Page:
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Navy officer, NCIS agent arrested in multimillion-dollar bribery case

By Brad Lendon and Emily Smith, CNN
updated 7:02 PM EDT, Wed September 18, 2013
Cmdr. Michael Vannak Khem Misiewicz delivers his welcome speech after the USS Mustin arrives in Sihanoukville, Cambodia, in 2010.
Cmdr. Michael Vannak Khem Misiewicz delivers his welcome speech after the USS Mustin arrives in Sihanoukville, Cambodia, in 2010.
STORY HIGHLIGHTS
  • Navy commander steered ships to contractor's ports, complaint alleges
  • NCIS agent told contractor of investigation, U.S. attorney says
  • Payoffs included prostitutes, luxury travel, according to U.S. attorney's office

(CNN) -- A U.S. Navy commander, a Naval Criminal Investigative Service agent and a Singapore-based defense contractor face federal charges in two bribery schemes involving hundreds of millions of dollars in Navy contracts with payoffs that included prostitutes and luxury travel, according to the U.S. attorney's office in San Diego.

The three men -- Navy Cmdr. Michael Vannak Khem Misiewicz; NCIS Supervisory Special Agent John Bertrand Beliveau II and contractor Leonard Glenn Francis, the CEO of Singapore-based Glenn Defense Marine Asia Ltd., -- were all arrested earlier this week.

According to a news release from the U.S. attorney's office, Misiewicz, 46, used a position as deputy operations officer of the U.S. Seventh Fleet to help schedule visits of U.S. Navy ships to ports where Francis' company provided services including tugboats, security, transportation, supplies, fuel and waste removal.

"In return, Francis provided Misiewicz with paid travel, luxury hotel stays and prostitution services," the U.S. attorney's office said.

The information Misiewicz passed on to Francis, a citizen of Malaysia who lives in Singapore, was "confidential," meaning its disclosure could cause serious harm to U.S. national security, the U.S. attorney's office said. It detailed Navy ship movements months in advance, according to the U.S. attorney.

A separate complaint alleges Beliveau, 44, provided Francis with information about an NCIS fraud investigation into his company's dealings with the Navy.

"In exchange, Francis provided Beliveau with, among other things, paid travel, luxury hotel stays and prostitution services," the U.S. attorney's office said.

The complaint, which was filed in the Southern District of California, states that Beliveau made arrangements to travel to Bangkok, Thailand, through the same travel agent Francis used.

Read the complaint

No evidence was found that Beliveau paid for his hotel or travel, or that he reimbursed Francis for the trip. Francis also arranged for a female escort to entertain Beliveau while there, according to the complaint.

In e-mail correspondence between the two as detailed in the complaint, Francis attached a picture of the escort saying: "Joyce your kinda Babe?" Beliveau responded: "Nice. You bet. Hopefuly I'm her kinda guy, hehe."

Francis allegedly paid for three days of the escort's time, including her airfare, according to the complaint.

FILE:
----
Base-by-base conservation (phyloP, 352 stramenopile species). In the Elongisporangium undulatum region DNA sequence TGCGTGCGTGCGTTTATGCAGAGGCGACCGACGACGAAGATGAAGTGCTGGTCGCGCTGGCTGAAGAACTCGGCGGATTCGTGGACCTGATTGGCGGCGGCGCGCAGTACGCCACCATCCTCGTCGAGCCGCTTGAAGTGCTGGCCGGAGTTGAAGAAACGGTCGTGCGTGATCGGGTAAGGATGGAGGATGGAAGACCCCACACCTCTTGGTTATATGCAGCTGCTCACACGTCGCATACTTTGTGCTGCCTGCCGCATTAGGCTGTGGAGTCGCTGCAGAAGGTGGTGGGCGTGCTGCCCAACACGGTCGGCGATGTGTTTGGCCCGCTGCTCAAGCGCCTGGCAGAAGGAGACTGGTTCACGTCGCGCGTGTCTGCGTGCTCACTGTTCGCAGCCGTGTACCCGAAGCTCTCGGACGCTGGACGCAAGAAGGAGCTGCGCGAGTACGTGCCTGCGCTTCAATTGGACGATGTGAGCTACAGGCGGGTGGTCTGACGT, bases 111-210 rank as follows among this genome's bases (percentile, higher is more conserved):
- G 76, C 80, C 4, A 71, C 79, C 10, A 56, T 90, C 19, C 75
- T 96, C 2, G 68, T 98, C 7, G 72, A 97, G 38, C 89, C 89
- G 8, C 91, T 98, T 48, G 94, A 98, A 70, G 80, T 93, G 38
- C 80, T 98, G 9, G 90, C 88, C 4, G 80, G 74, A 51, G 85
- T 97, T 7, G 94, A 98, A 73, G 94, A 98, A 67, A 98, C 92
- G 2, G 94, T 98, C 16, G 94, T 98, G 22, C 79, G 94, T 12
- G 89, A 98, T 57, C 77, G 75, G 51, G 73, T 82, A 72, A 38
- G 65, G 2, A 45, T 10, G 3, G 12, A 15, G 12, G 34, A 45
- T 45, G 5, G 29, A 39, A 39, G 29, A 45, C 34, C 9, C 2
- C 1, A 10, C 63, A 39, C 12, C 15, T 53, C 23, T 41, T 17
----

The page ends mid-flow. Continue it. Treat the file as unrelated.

In all, the complaint alleges that Francis received the three-day trip to Thailand, escort included; a laptop for a female acquaintance; and went on a three-week, five-country trip through Asia.

In return, Francis allegedly saved 125 NCIS investigative reports to his government computer. The affidavit states the reports were in connection with the NCIS investigation into Glenn Defense Marine Asia -- Francis' company.

According to the complaint, after many of the downloads the CD burner was activated, but it's unclear what, if anything, was burned. The affidavit alleges that Francis burned the documents to a CD so that he could transport them out of the NCIS office. The special agent who wrote the affidavit wrote that there is no "direct proof" that Beliveau gave Francis the downloaded documents.

The three men are charged with conspiring to commit bribery and could face up to five years in prison if convicted.

Francis is being held without bond in San Diego, where he was arrested.

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Beliveau was arrested in Virginia and Misiewicz in Colorado, where he was serving with the U.S. Northern Command at Peterson Air Force Base. Both men are expected to be sent to San Diego to face the charges against them.

If true, the allegations against Misiewicz will tarnish what has been an inspiring immigrant success story.

Born in Cambodia and adopted by an American woman serving in the U.S. Army in Phnom Penh, Misiewicz came to the U.S. in 1973, a few years before the Khmer Rouge takeover of Cambodia. Millions died during the group's brutal reign in what became known as the "Killing Fields."

Misiewicz went on to earn his commission from the U.S. Naval Academy and in 2010 was in command of the destroyer USS Mustin when it made a port call in Cambodia.

"It is important for me to be strong and to remember and honor the sacrifices that were made for me," Misiewicz said at the time, according to a Navy News Service report. "Both Cambodians and Americans in my young life sacrificed life and happiness so I could have a better life."

"Anything is possible. You can start anywhere, any place, if you've got freedom and you have opportunity like we have in the U.S., the sky is the limit," he said in the report.

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